We’re finally getting some much needed rain (5/16/18), and those that had to stop planting cotton will soon begin planting again. About 40% of Georgia’s cotton is planted at the time of this post.
1. Phosphorous and Potassium
All of the Phosphorous and potassium requirements should be applied preplant. Potassium uptake and deficiency problems continue to occur in Georgia cotton every year. This problem is also made evident by weak areas in the fields and the presence of certain leafspots. Cercospora, Alternaria and Stemphylium leafspot have all been linked to potassium deficiency.
These leafspot diseases are considered secondary to potassium deficiency. If potassium deficiency is avoided then these leafspots should not be an issue. Corynespora leafspot, however, does not appear to be linked to potassium deficiency.
2. What about Splitting Potassium?
Split applications of K have not proven to be effective on Tifton type soils. In some cases this approach may lead to potassium deficiency before sidedress applications are made.
3. Foliar Potassium?
Every year I get questions on foliar potassium. Preliminary results from studies conducted on Coastal Plain soils indicate that foliar K may be more effective than sidedress K in improving yields.
Currently, foliar K applications should automatically be considered on deep sands (more than 18 inches to subsoil clay), low K soils, high Mg soils, high-yielding conditions, short season varieties, and especially where severe K deficiencies and leafspot have been observed in the past.
Apply two foliar applications of 5-10 lbs/K2O in each application during early bloom (first thru 4th week of bloom).
To avoid K deficiency; 1) soil test, 2) apply the recommended K fertilizer at planting, and 3) consider foliar feeding K during peak bloom.
4. Nitrogen Management
Nitrogen is probably the most important fertilizer used on cotton, yet it is the most difficult to manage. Low N rates can reduce yield and quality while excessive N rates can cause rank growth, boll rot, delayed maturity, difficult defoliation, and poor quality and yield. Total N rates for cotton should be based on soil type, previous crop, growth history, and yield potential.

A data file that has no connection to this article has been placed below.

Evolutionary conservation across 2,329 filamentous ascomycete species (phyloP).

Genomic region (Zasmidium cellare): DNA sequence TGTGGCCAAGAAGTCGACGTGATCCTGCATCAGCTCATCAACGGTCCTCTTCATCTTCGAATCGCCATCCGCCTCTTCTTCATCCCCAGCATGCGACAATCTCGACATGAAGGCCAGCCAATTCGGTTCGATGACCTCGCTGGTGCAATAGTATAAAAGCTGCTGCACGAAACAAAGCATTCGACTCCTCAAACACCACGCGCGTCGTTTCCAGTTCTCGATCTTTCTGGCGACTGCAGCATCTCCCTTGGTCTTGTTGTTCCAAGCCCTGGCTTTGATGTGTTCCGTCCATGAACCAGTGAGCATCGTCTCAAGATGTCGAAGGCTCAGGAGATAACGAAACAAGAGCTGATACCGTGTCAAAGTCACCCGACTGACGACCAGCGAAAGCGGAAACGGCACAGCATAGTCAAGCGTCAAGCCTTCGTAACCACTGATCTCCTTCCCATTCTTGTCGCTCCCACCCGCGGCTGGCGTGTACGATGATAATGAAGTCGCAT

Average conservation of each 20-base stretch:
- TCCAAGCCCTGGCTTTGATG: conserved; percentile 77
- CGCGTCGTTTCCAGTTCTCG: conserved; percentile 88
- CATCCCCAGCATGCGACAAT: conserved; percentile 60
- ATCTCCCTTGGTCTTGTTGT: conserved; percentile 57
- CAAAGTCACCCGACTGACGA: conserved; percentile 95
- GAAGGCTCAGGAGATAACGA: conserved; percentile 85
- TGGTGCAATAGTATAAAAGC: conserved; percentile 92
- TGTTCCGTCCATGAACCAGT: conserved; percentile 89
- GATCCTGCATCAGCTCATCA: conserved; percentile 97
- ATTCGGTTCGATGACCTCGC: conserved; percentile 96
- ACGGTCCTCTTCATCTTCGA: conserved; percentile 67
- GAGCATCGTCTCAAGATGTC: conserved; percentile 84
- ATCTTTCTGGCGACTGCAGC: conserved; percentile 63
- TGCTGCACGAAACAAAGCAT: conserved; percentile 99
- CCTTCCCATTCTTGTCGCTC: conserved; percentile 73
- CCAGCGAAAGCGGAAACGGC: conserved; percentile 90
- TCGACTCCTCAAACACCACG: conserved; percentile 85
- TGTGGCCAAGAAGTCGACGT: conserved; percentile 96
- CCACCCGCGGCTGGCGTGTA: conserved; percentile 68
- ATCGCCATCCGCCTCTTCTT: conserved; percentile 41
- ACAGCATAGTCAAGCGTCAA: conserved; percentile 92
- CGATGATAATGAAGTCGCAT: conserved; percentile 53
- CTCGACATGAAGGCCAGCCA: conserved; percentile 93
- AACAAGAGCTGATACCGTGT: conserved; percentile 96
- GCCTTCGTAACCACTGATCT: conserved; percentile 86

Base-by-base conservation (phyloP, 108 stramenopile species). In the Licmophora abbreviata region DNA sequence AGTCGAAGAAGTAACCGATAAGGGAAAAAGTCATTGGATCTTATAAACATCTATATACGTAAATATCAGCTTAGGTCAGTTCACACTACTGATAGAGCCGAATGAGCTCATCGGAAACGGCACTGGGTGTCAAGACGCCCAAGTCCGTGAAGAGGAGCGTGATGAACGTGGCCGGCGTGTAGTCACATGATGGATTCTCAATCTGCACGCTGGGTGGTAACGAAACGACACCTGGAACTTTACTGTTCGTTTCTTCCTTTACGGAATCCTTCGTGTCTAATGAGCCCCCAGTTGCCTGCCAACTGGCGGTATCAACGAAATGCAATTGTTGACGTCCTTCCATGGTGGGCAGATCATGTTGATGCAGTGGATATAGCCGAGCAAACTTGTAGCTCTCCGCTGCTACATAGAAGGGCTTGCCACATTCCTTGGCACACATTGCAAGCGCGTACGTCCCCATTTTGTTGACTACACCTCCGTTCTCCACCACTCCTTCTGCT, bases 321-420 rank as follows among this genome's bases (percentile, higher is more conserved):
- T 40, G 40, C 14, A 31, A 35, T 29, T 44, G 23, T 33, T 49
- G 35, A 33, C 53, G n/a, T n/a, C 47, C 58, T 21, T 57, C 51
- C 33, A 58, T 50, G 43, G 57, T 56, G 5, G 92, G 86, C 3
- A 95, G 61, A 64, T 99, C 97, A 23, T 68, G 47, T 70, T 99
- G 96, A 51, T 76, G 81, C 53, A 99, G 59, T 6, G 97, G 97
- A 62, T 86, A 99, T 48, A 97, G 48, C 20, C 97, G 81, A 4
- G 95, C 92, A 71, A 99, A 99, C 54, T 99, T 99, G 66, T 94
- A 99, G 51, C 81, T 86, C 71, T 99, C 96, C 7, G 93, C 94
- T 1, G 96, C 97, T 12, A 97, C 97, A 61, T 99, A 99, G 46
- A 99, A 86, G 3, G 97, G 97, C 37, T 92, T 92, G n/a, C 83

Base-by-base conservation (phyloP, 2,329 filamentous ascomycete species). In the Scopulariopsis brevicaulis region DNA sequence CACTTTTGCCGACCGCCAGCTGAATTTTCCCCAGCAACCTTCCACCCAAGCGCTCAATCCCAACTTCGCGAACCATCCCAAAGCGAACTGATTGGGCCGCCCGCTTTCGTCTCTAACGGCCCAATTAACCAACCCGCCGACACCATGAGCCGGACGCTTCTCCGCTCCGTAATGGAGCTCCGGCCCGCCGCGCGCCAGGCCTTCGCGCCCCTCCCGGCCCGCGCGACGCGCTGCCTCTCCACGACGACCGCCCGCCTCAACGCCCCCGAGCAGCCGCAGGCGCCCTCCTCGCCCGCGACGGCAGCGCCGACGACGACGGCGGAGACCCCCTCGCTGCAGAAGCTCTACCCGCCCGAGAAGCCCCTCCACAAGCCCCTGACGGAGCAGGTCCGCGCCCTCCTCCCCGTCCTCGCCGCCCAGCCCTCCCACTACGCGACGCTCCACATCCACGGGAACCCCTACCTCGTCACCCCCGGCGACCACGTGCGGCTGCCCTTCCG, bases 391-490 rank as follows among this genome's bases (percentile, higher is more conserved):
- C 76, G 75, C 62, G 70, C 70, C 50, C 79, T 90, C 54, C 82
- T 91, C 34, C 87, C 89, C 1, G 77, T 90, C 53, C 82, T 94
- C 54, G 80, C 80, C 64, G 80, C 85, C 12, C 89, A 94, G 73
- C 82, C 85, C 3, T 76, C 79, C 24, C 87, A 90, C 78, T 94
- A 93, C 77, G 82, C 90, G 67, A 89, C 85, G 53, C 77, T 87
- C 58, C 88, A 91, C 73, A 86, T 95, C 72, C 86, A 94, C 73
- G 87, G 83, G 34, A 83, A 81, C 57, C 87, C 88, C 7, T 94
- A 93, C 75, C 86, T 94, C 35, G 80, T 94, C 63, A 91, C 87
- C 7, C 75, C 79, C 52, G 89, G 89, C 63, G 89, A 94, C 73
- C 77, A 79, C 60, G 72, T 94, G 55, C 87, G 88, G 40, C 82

5. Cotton Nitrogen
Yield goals should always be realistic, preferably based on past production records. For N rates above 100 lb/A, cotton should be highly managed in terms of insect control, plant height, and boron fertilization.
Total N rates above 120 lb/A should only be needed on deep sands or in special cases of history of inadequate stalk growth or where excessive leaching has occurred. The N rates for 1250 and 1500 lb lint/A yield goals assume irrigation.
|Yield Goal (lb lint/A)||Recommended N Rate (lb N/A)|
The total N rate should always be applied in split applications. Apply 1/4 to 1/3 of the recommended N at planting and the remainder at sidedress. The preplant or at planting N application is critical for getting the crop off to a good start and ensuring adequate N nutrition prior to side-dressing.
Sidedress N between first square and first bloom. A portion of the sidedress N can also be applied as foliar treatments or through irrigation systems. However, no N should be soil-applied after the 3rd week of bloom. Studies have shown that uptake of soil-applied N by cotton roots is basically ineffective after this critical point.
AgFax Weed Solutions
There are a number of sidedress nitrogen fertilizer materials that can be used on cotton including liquid UAN solutions, ammonium nitrate and urea. UAN solutions are made up of urea and ammonium nitrate and often contain sulfur (28-0-0-5). Ammonium nitrate is losing favor as a sidedress N source for cotton due to higher cost and burn potential.
Urea is considered an alternative to ammonium nitrate but is known to be prone to volatilization losses. Volatilization losses can be minimized however by irrigating after a urea application or by use of a urease inhibitor that contains the active ingredient NPBT. Another liquid N solution that is gaining popularity as a sidedress N source for cotton is “19 %” or 18-0-0-3(S).
These sources are derived from a by-product of the Attapulgite clay mining industry in southwest Georgia and are made up approximately 60 % nitrate and 40 % ammonium (no urea). Replicated, small plot research trials conducted between 2010-2013 indicate that 18-0-0-3(S) is comparable to 28-0-0-5(S) in terms of producing cotton yield.
Feed grade urea is still the product of choice for foliar N applications later in the growing season. Controlled release nitrogen foliar products are also available but usually contain potassium and boron and are less concentrated in N.